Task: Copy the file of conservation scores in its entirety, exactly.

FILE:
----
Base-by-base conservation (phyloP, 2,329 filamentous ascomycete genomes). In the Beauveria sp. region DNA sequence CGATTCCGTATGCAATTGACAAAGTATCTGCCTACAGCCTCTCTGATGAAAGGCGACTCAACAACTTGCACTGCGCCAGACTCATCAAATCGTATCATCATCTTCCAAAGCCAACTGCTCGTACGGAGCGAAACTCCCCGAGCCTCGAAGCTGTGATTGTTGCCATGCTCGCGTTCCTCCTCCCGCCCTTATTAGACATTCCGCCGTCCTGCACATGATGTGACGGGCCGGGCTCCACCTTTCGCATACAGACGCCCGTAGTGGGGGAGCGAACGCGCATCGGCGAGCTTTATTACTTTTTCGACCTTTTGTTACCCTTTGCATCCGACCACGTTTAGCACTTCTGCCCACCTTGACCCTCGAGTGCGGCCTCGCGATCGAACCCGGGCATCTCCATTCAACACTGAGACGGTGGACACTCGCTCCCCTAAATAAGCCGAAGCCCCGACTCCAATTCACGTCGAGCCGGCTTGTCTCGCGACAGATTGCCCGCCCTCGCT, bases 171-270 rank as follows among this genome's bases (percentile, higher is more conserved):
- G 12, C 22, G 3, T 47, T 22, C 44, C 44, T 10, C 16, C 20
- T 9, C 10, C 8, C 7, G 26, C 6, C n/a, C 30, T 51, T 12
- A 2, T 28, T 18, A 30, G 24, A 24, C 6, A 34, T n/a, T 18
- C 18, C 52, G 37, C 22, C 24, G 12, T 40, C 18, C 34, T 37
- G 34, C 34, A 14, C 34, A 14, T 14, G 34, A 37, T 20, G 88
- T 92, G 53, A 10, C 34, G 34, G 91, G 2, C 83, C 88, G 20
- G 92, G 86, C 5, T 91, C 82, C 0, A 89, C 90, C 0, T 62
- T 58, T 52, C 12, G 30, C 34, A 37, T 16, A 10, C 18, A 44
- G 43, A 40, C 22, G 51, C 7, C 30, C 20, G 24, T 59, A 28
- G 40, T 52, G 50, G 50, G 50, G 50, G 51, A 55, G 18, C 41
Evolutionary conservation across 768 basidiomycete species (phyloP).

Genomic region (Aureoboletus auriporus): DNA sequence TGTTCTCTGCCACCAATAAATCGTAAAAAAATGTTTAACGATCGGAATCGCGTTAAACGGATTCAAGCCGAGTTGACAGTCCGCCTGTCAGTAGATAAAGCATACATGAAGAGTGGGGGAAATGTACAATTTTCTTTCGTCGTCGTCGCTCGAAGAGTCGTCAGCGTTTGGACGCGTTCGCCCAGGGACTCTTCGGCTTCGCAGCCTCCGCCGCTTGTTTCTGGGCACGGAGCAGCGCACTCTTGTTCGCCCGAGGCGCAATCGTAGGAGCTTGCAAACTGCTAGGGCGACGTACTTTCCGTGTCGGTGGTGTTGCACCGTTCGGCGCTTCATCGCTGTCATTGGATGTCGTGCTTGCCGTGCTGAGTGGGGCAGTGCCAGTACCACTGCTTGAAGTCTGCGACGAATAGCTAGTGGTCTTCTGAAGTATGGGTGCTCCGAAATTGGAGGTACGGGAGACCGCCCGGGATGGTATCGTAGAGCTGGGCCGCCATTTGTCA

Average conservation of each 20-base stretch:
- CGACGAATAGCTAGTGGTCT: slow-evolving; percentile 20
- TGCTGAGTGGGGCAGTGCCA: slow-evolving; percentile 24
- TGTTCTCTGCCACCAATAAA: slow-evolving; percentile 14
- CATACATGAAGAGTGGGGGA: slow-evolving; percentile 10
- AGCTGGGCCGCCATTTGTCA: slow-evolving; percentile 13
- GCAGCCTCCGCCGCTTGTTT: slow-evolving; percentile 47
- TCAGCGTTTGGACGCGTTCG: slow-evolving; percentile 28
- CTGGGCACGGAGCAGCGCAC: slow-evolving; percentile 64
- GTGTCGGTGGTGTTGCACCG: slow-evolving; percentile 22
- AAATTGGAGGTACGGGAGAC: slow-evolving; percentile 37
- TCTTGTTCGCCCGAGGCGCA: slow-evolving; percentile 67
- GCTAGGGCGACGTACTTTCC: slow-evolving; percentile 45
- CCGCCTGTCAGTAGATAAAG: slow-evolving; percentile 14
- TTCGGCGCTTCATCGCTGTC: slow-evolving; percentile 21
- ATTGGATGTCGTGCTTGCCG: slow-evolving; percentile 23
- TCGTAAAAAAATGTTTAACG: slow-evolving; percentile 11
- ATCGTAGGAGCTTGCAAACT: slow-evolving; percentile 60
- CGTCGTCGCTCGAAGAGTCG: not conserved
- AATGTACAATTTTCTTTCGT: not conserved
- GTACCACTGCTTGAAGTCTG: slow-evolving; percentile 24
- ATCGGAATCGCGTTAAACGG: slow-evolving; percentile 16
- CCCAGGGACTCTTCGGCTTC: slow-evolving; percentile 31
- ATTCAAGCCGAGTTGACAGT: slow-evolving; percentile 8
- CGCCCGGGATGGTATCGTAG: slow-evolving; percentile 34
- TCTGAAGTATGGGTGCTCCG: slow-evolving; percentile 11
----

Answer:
Base-by-base conservation (phyloP, 2,329 filamentous ascomycete genomes). In the Beauveria sp. region DNA sequence CGATTCCGTATGCAATTGACAAAGTATCTGCCTACAGCCTCTCTGATGAAAGGCGACTCAACAACTTGCACTGCGCCAGACTCATCAAATCGTATCATCATCTTCCAAAGCCAACTGCTCGTACGGAGCGAAACTCCCCGAGCCTCGAAGCTGTGATTGTTGCCATGCTCGCGTTCCTCCTCCCGCCCTTATTAGACATTCCGCCGTCCTGCACATGATGTGACGGGCCGGGCTCCACCTTTCGCATACAGACGCCCGTAGTGGGGGAGCGAACGCGCATCGGCGAGCTTTATTACTTTTTCGACCTTTTGTTACCCTTTGCATCCGACCACGTTTAGCACTTCTGCCCACCTTGACCCTCGAGTGCGGCCTCGCGATCGAACCCGGGCATCTCCATTCAACACTGAGACGGTGGACACTCGCTCCCCTAAATAAGCCGAAGCCCCGACTCCAATTCACGTCGAGCCGGCTTGTCTCGCGACAGATTGCCCGCCCTCGCT, bases 171-270 rank as follows among this genome's bases (percentile, higher is more conserved):
- G 12, C 22, G 3, T 47, T 22, C 44, C 44, T 10, C 16, C 20
- T 9, C 10, C 8, C 7, G 26, C 6, C n/a, C 30, T 51, T 12
- A 2, T 28, T 18, A 30, G 24, A 24, C 6, A 34, T n/a, T 18
- C 18, C 52, G 37, C 22, C 24, G 12, T 40, C 18, C 34, T 37
- G 34, C 34, A 14, C 34, A 14, T 14, G 34, A 37, T 20, G 88
- T 92, G 53, A 10, C 34, G 34, G 91, G 2, C 83, C 88, G 20
- G 92, G 86, C 5, T 91, C 82, C 0, A 89, C 90, C 0, T 62
- T 58, T 52, C 12, G 30, C 34, A 37, T 16, A 10, C 18, A 44
- G 43, A 40, C 22, G 51, C 7, C 30, C 20, G 24, T 59, A 28
- G 40, T 52, G 50, G 50, G 50, G 50, G 51, A 55, G 18, C 41
Evolutionary conservation across 768 basidiomycete species (phyloP).

Genomic region (Aureoboletus auriporus): DNA sequence TGTTCTCTGCCACCAATAAATCGTAAAAAAATGTTTAACGATCGGAATCGCGTTAAACGGATTCAAGCCGAGTTGACAGTCCGCCTGTCAGTAGATAAAGCATACATGAAGAGTGGGGGAAATGTACAATTTTCTTTCGTCGTCGTCGCTCGAAGAGTCGTCAGCGTTTGGACGCGTTCGCCCAGGGACTCTTCGGCTTCGCAGCCTCCGCCGCTTGTTTCTGGGCACGGAGCAGCGCACTCTTGTTCGCCCGAGGCGCAATCGTAGGAGCTTGCAAACTGCTAGGGCGACGTACTTTCCGTGTCGGTGGTGTTGCACCGTTCGGCGCTTCATCGCTGTCATTGGATGTCGTGCTTGCCGTGCTGAGTGGGGCAGTGCCAGTACCACTGCTTGAAGTCTGCGACGAATAGCTAGTGGTCTTCTGAAGTATGGGTGCTCCGAAATTGGAGGTACGGGAGACCGCCCGGGATGGTATCGTAGAGCTGGGCCGCCATTTGTCA

Average conservation of each 20-base stretch:
- CGACGAATAGCTAGTGGTCT: slow-evolving; percentile 20
- TGCTGAGTGGGGCAGTGCCA: slow-evolving; percentile 24
- TGTTCTCTGCCACCAATAAA: slow-evolving; percentile 14
- CATACATGAAGAGTGGGGGA: slow-evolving; percentile 10
- AGCTGGGCCGCCATTTGTCA: slow-evolving; percentile 13
- GCAGCCTCCGCCGCTTGTTT: slow-evolving; percentile 47
- TCAGCGTTTGGACGCGTTCG: slow-evolving; percentile 28
- CTGGGCACGGAGCAGCGCAC: slow-evolving; percentile 64
- GTGTCGGTGGTGTTGCACCG: slow-evolving; percentile 22
- AAATTGGAGGTACGGGAGAC: slow-evolving; percentile 37
- TCTTGTTCGCCCGAGGCGCA: slow-evolving; percentile 67
- GCTAGGGCGACGTACTTTCC: slow-evolving; percentile 45
- CCGCCTGTCAGTAGATAAAG: slow-evolving; percentile 14
- TTCGGCGCTTCATCGCTGTC: slow-evolving; percentile 21
- ATTGGATGTCGTGCTTGCCG: slow-evolving; percentile 23
- TCGTAAAAAAATGTTTAACG: slow-evolving; percentile 11
- ATCGTAGGAGCTTGCAAACT: slow-evolving; percentile 60
- CGTCGTCGCTCGAAGAGTCG: not conserved
- AATGTACAATTTTCTTTCGT: not conserved
- GTACCACTGCTTGAAGTCTG: slow-evolving; percentile 24
- ATCGGAATCGCGTTAAACGG: slow-evolving; percentile 16
- CCCAGGGACTCTTCGGCTTC: slow-evolving; percentile 31
- ATTCAAGCCGAGTTGACAGT: slow-evolving; percentile 8
- CGCCCGGGATGGTATCGTAG: slow-evolving; percentile 34
- TCTGAAGTATGGGTGCTCCG: slow-evolving; percentile 11